A combined task force of Thai soldiers and national park officials yesterday arrested 38 Cambodian villagers who encroached on the Panom Dong Rak Wildlife Sanctuary in Thailand’s Si Sa Ket province, which borders Oddar Meanchey province.
Thai National Parks, Wildlife and Plant Conservation Department chief Damrong Pidech said it was the largest arrest of Cambodians engaging in the illegal logging of rare and highly valuable rosewood trees.
“This is wonderful cooperation that has resulted in a great success. We are now investigating whether it involved any officials or timber businessman,” Damrong said.
The number of trees illegally felled was not known as the Cambodians had just gone to the forest to fetch pieces of rosewood left behind, Damrong said.
The trunks of the trees had already been taken away.
Protection of the trees is high on his department’s agenda, he said. In the past, the department had mobilised close to 1,000 national park officials nationwide to protect the trees’ habitats, as illegal felling was rampant.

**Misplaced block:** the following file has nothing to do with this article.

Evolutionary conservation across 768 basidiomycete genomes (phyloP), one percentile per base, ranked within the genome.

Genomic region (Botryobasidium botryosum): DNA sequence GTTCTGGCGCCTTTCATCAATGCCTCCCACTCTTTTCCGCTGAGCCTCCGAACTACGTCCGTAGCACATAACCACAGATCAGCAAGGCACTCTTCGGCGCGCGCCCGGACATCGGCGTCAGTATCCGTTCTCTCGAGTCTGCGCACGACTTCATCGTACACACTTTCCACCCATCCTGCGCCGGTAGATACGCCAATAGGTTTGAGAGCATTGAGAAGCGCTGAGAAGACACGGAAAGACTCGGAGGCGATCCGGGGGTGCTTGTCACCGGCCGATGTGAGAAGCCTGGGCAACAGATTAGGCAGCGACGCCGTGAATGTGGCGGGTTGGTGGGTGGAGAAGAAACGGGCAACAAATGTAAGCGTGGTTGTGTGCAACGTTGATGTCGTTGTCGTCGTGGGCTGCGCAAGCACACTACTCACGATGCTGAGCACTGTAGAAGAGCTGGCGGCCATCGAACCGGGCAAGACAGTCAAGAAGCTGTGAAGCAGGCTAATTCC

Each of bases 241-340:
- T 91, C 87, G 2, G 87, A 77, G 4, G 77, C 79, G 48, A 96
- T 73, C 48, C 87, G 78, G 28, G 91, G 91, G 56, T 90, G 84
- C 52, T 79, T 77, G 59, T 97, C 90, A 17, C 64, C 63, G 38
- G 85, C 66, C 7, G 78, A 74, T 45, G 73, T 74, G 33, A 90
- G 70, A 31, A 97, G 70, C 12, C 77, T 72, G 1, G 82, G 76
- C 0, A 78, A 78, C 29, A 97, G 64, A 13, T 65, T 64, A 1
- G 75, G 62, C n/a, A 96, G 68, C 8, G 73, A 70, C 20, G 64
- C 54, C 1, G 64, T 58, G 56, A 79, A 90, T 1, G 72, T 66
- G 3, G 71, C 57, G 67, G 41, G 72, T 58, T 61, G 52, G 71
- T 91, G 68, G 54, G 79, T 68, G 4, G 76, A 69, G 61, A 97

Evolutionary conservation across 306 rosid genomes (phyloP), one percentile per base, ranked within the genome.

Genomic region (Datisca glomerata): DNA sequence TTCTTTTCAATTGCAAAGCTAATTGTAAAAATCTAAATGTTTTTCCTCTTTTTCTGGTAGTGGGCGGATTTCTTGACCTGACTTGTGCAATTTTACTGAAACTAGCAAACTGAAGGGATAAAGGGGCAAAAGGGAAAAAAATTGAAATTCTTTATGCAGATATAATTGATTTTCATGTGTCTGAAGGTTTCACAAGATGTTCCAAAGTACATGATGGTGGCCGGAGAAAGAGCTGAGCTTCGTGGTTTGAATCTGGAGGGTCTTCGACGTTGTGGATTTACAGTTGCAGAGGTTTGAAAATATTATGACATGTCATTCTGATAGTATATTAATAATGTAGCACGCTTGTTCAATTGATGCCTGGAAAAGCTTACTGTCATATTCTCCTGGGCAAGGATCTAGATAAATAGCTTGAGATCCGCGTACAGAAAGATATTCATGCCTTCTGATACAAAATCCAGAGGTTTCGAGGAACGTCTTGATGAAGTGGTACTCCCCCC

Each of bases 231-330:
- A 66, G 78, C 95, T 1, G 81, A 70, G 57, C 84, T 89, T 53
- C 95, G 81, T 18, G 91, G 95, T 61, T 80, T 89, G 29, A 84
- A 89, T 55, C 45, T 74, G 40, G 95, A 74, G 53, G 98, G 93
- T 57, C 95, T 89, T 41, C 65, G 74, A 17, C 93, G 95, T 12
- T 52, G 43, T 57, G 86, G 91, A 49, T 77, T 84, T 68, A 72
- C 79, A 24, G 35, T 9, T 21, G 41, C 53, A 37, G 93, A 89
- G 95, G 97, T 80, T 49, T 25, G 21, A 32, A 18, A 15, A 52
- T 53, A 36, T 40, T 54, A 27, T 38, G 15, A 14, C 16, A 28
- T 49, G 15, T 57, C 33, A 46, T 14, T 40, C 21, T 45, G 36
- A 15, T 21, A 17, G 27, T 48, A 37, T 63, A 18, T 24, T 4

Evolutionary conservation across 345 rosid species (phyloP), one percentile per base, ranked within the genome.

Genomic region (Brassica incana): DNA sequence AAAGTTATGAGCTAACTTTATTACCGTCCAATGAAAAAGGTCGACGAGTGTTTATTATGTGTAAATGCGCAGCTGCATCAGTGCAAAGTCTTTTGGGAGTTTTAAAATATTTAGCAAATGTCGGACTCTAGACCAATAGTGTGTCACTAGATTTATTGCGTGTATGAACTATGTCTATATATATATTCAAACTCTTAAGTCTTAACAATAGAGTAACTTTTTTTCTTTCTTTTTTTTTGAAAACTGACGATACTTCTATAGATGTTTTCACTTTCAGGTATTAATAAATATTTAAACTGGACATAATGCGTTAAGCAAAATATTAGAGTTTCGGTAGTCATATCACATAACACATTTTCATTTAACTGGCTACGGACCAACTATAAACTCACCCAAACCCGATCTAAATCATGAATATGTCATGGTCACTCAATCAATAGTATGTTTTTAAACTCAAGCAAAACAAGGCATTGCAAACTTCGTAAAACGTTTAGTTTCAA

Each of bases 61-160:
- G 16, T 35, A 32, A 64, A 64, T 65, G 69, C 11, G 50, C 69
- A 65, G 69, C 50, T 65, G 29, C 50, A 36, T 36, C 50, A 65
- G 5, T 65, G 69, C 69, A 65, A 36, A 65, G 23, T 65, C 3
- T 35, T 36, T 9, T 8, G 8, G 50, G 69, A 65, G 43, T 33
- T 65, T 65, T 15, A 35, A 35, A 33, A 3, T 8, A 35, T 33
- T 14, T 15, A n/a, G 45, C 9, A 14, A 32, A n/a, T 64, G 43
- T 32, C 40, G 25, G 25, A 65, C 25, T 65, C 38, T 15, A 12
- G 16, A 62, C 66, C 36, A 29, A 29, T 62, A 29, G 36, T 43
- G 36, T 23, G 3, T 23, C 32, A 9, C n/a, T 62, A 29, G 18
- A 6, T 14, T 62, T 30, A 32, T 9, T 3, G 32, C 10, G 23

The department has asked the cabinet for 200 million baht, or about US$6,525,000, to protect the rare species.
But it was not put before the cabinet, as the details needed to be checked.
Later, the department revised the figure to 140 million baht, roughly US$4,565,000, but Thai Natural Resources and Environment Minister Preecha Rengsomboonsuk has stayed silent on the issue.
“Please go ask the minister why he is still delaying the forwarding of our request to the cabinet,” Damrong said.
Foreign Affairs spokesman Koy Kuong said last night that the Cambodian consul general in Thailand’s Sakeo province had received information about the 38 villagers and was contacting Thai authorities, but could not comment further.
Touch Ra, chief of border relations at Chhoam Sror Ngam border checkpoint in Oddar Meanchey province, said he had not received any information regarding the arrest of any Cambodians from Thai authorities, adding that he would investigate.